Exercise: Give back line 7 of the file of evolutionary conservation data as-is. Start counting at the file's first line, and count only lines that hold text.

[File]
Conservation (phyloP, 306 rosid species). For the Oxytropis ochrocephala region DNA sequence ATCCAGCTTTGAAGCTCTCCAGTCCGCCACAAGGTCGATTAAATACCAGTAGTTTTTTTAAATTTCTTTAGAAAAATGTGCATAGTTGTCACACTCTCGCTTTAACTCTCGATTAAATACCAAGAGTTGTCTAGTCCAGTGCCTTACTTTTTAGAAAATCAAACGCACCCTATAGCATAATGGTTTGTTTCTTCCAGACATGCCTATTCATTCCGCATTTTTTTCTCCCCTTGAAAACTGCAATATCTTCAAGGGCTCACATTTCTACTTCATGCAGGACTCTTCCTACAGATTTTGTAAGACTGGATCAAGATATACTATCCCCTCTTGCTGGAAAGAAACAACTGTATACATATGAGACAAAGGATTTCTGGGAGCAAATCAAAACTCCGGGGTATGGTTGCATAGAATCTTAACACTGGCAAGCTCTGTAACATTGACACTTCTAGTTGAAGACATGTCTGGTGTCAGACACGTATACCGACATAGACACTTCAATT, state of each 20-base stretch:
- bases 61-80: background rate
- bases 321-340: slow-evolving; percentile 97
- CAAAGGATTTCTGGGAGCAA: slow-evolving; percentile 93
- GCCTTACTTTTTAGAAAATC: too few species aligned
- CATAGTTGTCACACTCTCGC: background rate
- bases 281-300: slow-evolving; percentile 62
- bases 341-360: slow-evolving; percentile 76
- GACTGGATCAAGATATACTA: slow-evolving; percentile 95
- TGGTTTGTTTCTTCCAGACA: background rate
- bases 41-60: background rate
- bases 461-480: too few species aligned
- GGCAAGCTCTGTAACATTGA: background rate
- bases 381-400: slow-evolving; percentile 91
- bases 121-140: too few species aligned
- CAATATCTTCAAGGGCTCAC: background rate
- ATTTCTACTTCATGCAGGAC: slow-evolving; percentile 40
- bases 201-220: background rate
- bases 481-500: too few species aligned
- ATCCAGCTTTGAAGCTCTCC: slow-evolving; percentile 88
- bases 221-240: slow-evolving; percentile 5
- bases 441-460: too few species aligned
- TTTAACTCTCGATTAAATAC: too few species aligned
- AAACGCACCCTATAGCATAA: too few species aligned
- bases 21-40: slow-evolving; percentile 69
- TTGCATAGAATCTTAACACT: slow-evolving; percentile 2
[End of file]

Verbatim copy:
- bases 281-300: slow-evolving; percentile 62